Nowadays no one would dispute that information technology has become one of the most important cornerstones of an enterprise's ability to successfully compete in the global market place (Yusuf et al. 2006). Despite the downturn in the global economy, there has been a worldwide trend of Enterprise Resource Planning (ERP) implementations resulting in key initiatives among ERP vendors, with some having established new divisions dedicated to the public-sector (Thomas, Jajodia 2004). The worldwide market for ERP solutions is expected to grow at a Compounded Annual Growth Rate (CAGR) of 4.8 percent over the next years (ARC 2006). According to a new ARC Advisory Group study "Enterprise Resource Planning Worldwide Outlook" (ARC 2006), the market was $16.67 billion in 2005 and is forecasted to be over $21 billion in 2010. The recent AMR Research report forecasts are higher. "We predict an 11% CAGR for the ERP market through 2011" (Jacobson et al. 2007), with the public sector investing heavily in ERP systems (Raymond et al. 2005). So, with organizations increasingly opting to implement ERP systems, there is an increasing need to understand the reasons presented to justify this option. Implementing an ERP system is a difficult task and not much research has been done in this area. Usually "the ex-post evaluation of ERP systems is necessary not only to justify the investments made in these systems, but also and above all to better manage the benefits sought by organizations from these systems" (Uwizeyemungu, Raymond 2010). In this study, an ex-post evaluation is needed to ensure that the organization under study corresponds to a successful implementation of ERP systems.
In recent years, changes in the business climate have led to significant changes in management processes of organizations. Similarly, developments in information technology and business reengineering process, have led to major strategic changes often associated with the implementation of ERP systems in organizations.
Organizations have become more complex in terms of their corporate structure and geographical dispersion due to phenomena such as the globalization of business. On a daily basis, they produce large amounts of information, resulting in different systems, which need to be addressed. As a way to overcome this problem, organizations have been integrating their systems into a single operating system. This system, which allows integrating all the information produced in an organization is called the ERP system (Shang, Seddon 2002) and affects the entire logistics chain. "An ERP implementation usually affects both suppliers and customers due to the transformation that generally occurs through the technical integration of software, hardware and processes" (Malhotra, Temponi 2010). But the main objective in an enterprise information system is to control the information within the whole enterprise, and even in the whole supply chain, in order to obtain competitive advantage" (Botta-Genoulaz et al. 2005).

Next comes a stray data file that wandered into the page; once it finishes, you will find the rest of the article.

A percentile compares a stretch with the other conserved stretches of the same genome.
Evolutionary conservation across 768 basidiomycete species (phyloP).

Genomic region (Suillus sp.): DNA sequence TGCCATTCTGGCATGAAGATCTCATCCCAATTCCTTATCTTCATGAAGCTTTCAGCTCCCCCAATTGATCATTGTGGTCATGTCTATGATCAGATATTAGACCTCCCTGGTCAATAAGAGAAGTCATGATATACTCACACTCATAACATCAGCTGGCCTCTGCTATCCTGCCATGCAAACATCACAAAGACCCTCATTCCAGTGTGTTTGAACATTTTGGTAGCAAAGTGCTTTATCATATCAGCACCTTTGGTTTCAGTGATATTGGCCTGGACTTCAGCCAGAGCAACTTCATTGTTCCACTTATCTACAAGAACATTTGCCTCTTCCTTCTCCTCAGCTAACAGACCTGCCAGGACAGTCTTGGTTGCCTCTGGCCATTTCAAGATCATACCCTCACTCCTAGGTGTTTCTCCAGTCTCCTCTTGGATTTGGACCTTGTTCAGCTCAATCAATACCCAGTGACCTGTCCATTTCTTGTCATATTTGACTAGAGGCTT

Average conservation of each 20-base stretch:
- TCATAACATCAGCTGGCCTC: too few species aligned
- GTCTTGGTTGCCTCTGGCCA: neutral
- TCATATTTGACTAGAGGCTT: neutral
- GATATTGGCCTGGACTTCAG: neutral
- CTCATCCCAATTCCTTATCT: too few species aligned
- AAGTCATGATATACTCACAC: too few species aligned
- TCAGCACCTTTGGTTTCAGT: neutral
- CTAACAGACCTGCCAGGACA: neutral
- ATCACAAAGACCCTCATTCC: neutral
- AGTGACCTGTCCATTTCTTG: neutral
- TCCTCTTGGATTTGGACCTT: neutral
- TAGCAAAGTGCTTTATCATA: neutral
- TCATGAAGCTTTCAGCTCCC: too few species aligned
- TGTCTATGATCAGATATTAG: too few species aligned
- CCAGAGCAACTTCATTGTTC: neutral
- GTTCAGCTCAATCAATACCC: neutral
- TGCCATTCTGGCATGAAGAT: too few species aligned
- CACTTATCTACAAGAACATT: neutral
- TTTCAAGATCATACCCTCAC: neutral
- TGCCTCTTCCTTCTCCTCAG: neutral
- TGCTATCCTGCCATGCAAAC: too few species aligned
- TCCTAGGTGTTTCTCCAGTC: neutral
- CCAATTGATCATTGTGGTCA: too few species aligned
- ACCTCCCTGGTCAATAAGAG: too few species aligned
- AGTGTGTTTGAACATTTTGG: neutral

In the public sector "Governments worldwide have increased efforts to streamline their business processes and support public services enabled by various technologies. At the core of eGovernment technology enablers are enterprise resource planning (ERP) systems" (Wagner, Antonucci 2009). ERP systems are also considered a solution to the growing information requirements within the public-sector (Spano et al. 2009).
The government of Portugal is exploring new and better ways of delivering its services to the Portuguese people, including alternative service delivery, public/private partnerships, and privatization. Portugal has an advanced infrastructure containing two major portals; the Citizen's portal and the Enterprise's portal. Both are considered as main access points for interaction with the public administration (ENISA 2010). The strategic use of information technologies is playing a key role in this modernization process. …